“I realized a dream by buying this barge, I fitted it out to accommodate my grandchildren and spend my last days there,” writer Ahdaf Soueif told AFP.
But soon the Nile could no longer rock these houses perched on metal caissons along the popular district of Imbaba facing the very chic island of Zamalek.
Already, some have been swept away because the inhabitants received an eviction order on June 20 within two weeks – without any offer of relocation or compensation.
They could be replaced by cafes, hotels and restaurants that are much more profitable for the army, still in command in Egypt since the end of the monarchy and in a dominant position in the areas of development and infrastructure.
“I sold my apartment, my father his car and we used the severance pay from my two retired parents,” Manar, a 35-year-old engineer, told AFP. year.
Today, she feels like she’s lost everything: “People from the slums have been rehoused, the state moved graves when it built a road through a cemetery and for us, nothing.”
His fate and that of his neighbors has moved and, surprisingly in Egypt, the talk shows usually fervent supporters of President Abdel Fattah al-Sisi, have taken their side.
Since the 1950s, these boats have been the setting for Egyptian crooner Abdel Halim Hafez’s serenade in the film “Ayam wa Layali” or the smoky discussions of “Drifts on the Nile” by Nobel Literature Naguib Mahfouz.
– Bulldozer policy –
The alarm was raised in 2020 when the Governor of Cairo announced “suspending permits to park barges”.
Since then, the inhabitants have remained without news. Until the eviction order which leaves them, says one of them, “no time to file a lawsuit”.
And above all, the State is asking them for arrears for parking, the concession of the dock and registration between 40,000 and 50,000 euros, or 20 times more than what they paid.
Aymane Anouar, head of the Nile Authority in Cairo, assures that they have been warned: “in 2020, the State banned the use of barges as dwellings because they do not give a civilized image and pollute the Nile” , says the senior official in a talk show.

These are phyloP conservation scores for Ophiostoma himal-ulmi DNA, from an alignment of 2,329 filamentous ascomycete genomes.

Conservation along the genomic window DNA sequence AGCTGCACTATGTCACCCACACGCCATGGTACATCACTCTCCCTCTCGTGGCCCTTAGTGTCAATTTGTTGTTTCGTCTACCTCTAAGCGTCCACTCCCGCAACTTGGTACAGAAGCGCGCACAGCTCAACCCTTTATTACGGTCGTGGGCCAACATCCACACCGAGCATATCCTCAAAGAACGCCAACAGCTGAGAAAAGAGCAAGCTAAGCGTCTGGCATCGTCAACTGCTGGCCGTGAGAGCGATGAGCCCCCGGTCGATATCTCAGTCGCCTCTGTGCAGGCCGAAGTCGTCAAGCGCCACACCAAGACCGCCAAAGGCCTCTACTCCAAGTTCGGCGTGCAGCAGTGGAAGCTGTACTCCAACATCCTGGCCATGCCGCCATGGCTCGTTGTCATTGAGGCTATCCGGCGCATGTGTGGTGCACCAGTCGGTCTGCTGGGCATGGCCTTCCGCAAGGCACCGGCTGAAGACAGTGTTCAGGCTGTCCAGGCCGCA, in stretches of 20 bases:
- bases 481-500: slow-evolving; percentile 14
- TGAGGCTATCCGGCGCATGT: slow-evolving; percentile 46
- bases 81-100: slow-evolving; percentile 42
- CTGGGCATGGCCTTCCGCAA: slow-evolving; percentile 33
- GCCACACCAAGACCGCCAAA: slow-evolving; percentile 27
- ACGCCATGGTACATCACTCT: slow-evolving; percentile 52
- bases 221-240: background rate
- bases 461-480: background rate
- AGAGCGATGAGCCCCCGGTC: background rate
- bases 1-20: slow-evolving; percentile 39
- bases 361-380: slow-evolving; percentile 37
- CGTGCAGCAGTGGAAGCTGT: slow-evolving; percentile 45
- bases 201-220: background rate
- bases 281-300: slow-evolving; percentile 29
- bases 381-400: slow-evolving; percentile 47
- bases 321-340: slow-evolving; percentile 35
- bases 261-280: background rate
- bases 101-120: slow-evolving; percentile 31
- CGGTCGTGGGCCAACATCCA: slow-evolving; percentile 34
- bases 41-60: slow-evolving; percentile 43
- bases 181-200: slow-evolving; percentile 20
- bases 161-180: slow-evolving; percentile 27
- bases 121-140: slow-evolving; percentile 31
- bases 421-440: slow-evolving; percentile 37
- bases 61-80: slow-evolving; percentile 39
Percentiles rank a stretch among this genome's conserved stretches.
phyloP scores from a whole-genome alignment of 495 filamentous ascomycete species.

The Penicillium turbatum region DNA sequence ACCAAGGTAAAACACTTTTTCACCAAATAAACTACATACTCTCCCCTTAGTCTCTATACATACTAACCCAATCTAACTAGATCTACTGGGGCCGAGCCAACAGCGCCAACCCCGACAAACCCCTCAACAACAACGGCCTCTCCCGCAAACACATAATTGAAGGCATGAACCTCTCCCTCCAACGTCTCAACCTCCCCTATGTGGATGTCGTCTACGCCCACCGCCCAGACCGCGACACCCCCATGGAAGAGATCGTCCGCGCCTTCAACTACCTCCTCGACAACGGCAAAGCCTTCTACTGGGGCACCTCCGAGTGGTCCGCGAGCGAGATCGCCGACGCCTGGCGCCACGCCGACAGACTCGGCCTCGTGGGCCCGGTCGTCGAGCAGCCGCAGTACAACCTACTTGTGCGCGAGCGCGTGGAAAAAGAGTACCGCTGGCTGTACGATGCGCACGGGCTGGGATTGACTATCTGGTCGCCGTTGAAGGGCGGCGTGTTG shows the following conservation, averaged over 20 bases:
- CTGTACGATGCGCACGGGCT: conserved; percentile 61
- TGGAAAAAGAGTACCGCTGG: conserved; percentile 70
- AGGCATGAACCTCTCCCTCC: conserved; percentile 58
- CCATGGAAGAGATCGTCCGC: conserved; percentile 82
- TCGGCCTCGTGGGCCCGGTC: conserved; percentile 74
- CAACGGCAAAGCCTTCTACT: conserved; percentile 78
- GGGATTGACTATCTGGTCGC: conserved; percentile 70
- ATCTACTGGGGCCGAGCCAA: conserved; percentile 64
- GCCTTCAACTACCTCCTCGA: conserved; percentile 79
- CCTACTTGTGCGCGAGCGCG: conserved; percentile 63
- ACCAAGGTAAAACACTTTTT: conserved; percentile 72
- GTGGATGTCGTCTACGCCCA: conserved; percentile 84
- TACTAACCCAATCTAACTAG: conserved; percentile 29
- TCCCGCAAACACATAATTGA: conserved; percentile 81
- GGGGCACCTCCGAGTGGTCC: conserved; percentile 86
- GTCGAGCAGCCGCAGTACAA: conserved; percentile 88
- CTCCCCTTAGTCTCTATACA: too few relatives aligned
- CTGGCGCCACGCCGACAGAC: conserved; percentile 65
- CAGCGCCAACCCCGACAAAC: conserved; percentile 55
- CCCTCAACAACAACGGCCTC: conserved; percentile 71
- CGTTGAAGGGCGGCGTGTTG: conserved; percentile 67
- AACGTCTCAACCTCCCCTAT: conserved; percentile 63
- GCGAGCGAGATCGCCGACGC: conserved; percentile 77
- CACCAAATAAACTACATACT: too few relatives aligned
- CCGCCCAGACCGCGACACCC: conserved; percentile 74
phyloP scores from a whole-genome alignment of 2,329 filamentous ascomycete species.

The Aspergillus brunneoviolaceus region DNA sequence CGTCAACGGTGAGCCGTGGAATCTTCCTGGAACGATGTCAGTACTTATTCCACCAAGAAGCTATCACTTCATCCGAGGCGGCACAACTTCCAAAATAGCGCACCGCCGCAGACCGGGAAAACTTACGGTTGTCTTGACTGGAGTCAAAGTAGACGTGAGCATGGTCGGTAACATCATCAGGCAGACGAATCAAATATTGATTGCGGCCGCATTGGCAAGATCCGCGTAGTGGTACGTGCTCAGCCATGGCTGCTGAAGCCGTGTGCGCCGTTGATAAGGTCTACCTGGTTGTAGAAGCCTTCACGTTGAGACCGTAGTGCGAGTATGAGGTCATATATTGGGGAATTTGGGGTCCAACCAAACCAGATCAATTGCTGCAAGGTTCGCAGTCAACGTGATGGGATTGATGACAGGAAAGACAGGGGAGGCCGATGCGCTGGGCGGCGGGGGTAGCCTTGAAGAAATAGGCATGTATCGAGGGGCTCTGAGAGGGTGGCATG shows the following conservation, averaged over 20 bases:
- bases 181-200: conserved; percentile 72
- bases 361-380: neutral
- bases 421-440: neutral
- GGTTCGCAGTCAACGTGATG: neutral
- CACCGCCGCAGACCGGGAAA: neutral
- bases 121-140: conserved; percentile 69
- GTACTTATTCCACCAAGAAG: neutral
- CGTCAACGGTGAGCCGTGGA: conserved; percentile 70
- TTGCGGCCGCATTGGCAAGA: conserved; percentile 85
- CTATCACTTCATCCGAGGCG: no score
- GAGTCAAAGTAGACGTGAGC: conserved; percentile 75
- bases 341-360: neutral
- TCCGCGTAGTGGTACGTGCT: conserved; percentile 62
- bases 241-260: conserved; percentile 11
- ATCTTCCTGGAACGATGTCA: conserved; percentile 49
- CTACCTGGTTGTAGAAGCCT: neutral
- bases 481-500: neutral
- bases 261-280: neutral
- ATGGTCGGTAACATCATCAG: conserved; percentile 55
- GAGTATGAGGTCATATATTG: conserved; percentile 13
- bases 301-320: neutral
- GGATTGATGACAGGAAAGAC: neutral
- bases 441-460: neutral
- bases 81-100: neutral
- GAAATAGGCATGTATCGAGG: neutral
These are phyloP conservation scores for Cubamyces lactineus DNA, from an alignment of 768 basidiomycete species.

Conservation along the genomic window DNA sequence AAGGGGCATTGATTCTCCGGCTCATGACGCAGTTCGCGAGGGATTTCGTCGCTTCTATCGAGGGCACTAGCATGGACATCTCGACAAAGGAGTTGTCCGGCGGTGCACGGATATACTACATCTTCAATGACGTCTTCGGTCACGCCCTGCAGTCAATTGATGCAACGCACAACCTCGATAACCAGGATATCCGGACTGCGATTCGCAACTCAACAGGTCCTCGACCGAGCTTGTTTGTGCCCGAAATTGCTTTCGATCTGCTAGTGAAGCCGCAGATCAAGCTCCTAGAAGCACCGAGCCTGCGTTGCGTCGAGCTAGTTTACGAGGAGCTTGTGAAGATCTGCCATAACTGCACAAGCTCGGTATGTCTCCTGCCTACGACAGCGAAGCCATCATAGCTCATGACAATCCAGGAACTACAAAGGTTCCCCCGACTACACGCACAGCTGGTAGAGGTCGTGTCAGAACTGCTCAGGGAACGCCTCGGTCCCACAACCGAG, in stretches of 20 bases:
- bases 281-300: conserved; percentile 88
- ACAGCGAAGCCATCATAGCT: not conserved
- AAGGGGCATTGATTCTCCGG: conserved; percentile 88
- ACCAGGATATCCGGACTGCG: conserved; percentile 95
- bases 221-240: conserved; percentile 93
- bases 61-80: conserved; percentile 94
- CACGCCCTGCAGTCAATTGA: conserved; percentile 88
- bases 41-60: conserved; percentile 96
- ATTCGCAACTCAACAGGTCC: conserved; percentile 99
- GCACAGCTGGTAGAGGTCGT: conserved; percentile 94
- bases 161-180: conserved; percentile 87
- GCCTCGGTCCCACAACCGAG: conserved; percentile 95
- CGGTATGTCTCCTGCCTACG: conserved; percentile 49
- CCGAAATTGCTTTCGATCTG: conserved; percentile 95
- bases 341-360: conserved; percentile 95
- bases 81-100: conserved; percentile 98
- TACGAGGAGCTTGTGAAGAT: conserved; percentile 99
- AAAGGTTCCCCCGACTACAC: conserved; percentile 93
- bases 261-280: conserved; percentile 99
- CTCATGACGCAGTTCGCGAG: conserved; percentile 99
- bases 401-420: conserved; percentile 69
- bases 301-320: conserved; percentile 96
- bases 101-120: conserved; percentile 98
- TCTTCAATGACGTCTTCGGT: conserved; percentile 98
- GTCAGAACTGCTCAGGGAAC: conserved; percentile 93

“We were not informed enough, it was by listening to Mr. Anouar on television” that Ms. Soueif declares having understood her only alternative: to transform the barge into commercial premises.
“At my age, converting myself into a cafe manager? It’s an expulsion that does not say its name,” she replies.
The activists denounce a lack of consultation with the inhabitants as during previous demolitions, in Boulaq and Maspero, near the city center.
If the policy of the bulldozer started in these poor informal neighborhoods, with the barges it is better-off families who bear the brunt of the major development works.
– “Lost in advance” –
Previously dotted with cafes where all social classes came to sip tea for a few pounds, the Corniche du Nile is one of the few public spaces where you can escape the din of the megalopolis of 20 million inhabitants.
On the other bank, the “promenade of the Egyptian people” counts, alongside the “new capital” which comes out of the sands 50km from Cairo, among the “mega-projects” wanted by the former Marshal Sissi and piloted by the ‘army.
“It’s a disaster: every square centimeter must be profitable, there is no more public space, people can no longer be outside without paying,” laments Ms. Soueif.
The government, however, assures that this walk – with “marina, open-air theater, cafes and restaurants” – will “guarantee public access to the Nile”.
For Awad, on his barge with his wife and children for 25 years, “a square meter of bank for commercial rental is 1,000 pounds, so they prefer to rent from cafes than from us, to earn more money”.
“It’s dramatic because it’s a piece of Cairo’s heritage which saw King Farouq, Oum Kalsoum and Mounira Mahdia”, the greatest singer in Egypt between the two wars, laments the sixty-year-old.
“It’s lost in advance: even before the Council of State, it’s the State so we can’t do anything, we’re told that it’s a decision from the top,” he said. pointing to the sky.